F.W. Webb Branch 66 in Elmwood Park, New Jersey has quite the backstory to it. Branch 66 used to be known as Bergen Industrial Supply until F.W. Webb purchased the fellow AD buying group member from owner Jim LaPorte in 2013.
Bergen had been a local commercial/industrial institution dating back some five decades when LaPorte started the company in 1965. LaPorte, a revered individual in local circles and throughout our industry, died recently at the age of 89.
“When my dad was in the Army, his parents died,” explained LaPorte’s son, Michael, now the office manager at Webb Branch 66. Michael LaPorte’s brothers Tom (outside sales) and James (inside sales) also still work there.
“When he got out of the Army, he worked at a place where he saw suits come in and out and sell stuff. After a few years of working at a supply house, he decided he could own one. He left and started his own. Now that I am a dad, I remember when he started it. I was in kindergarten and had an older brother and sister and my mom was pregnant with my younger brother. I’m not sure I would have opened a business with three kids, one more on the way and a mortgage to pay. It went pretty well for him over the years.”
Pretty well might be a tad of an understatement. While Bergen only operated the one Elmwood Park location, its footprint and success continued to mushroom through the years, thanks to a combination of Jim LaPorte’s management style, as well as his ability to seize opportunity.
“Pharmaceutical companies were all over New Jersey and thriving in the 70s, 80s and early 90s,” LaPorte said. “While we only had our one location, we did run storerooms for many pharmaceutical companies. All the dye houses were in Patterson, New Jersey, and those pharmaceuticals were all close. Those customers stayed with us for years.”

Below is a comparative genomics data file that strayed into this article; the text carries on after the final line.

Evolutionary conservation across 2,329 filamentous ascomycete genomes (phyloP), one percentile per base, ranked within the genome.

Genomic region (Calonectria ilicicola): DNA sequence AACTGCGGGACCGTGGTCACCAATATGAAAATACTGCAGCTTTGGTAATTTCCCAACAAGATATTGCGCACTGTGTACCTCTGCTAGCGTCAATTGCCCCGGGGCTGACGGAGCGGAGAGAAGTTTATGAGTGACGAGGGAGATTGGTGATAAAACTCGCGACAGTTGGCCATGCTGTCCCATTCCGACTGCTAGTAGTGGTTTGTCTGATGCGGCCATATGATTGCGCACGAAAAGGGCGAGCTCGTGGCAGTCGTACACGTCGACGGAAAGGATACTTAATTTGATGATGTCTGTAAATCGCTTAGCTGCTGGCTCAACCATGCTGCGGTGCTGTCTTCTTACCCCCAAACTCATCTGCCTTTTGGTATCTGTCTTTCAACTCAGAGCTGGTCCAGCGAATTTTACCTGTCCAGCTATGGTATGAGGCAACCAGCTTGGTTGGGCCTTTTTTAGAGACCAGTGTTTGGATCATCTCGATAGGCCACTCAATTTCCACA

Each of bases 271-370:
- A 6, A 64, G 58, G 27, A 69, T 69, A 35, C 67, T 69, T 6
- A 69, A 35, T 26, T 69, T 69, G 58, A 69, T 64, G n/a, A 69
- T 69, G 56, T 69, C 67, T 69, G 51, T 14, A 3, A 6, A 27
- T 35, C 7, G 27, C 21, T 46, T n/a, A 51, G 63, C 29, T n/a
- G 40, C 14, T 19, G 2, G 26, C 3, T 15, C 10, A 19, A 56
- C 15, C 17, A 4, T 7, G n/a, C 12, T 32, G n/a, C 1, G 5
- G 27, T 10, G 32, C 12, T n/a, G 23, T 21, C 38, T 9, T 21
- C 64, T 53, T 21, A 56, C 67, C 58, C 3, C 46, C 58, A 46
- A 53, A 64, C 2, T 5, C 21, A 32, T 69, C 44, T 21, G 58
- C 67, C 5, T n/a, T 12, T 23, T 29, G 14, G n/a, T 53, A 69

And so did Bergen’s employees. “There are probably 12 to 15 people in this building today who have been here for decades,” LaPorte said. “My dad made it so you wanted to stay. He had a trust built on experience. His employees stayed and the customers stayed, and a lot of those customers still come in that front door. If he shook your hand it was a done deal. You never needed to sign anything because of that, and because he always followed through. I have received so many phone calls since he died, people saying he was mentor to them and helped them through some tough times. He affected so many people.”
And the legend of Bergen lives on today at Branch 66. In fact, Branch 128, a Frank Webb Home showroom opened across the street last February right before the pandemic hit, increasing the New England distribution powerhouse’s reach in that area.
“F.W. Webb is excellent,” LaPorte said. “They are great to their employees and treat customers very well. A lot of people are still here dating back to the purchase in 2013 and most are thriving. The customer relationship doesn’t really change. We’re still talking to the guy who needs pipe in the morning, needs it cut in half and needs his elbows. He’s going to come in here at 7:30 a.m. That never changes.”
Retired F.W. Webb executive and industry legend Ernie Coutermarsh (who worked at Webb for 50 years) holds Jim LaPorte in the highest regard. “I have great admiration for folks who start a company and become very successful,” said Coutermarsh, the 2016 ASA IPD Award of Excellence recipient. “He competed with everybody who is big in the New York metropolitan marketplace. His customers loved him because he loved them too. He ran a big golf tournament that he told me Joe DiMaggio used to attend. It was always extremely well-attended. He wasn’t just doing it to have a golf tournament. He was doing it to give back and let people know how important they were to him. Jim LaPorte is as good as they get. He was an inspiration not only as a fellow industry guy, but as a human being. He was an elegant and classy man. He hit all the high notes.”
In addition to running a respected shop, LaPorte was active in the local community, including helping start the East Paterson (now Elmwood Park) Bombers youth football team.
“You hear the word privilege on the news on TV and at a societal level,” LaPorte said. “If I met someone who knew my dad, I was instantly trusted because of that. I saw his hard work and his integrity every day. He would always be home for dinner with the kids and then would go back to the store, and come home long after we were asleep and start all over again the next day. It was a privilege to be his son.”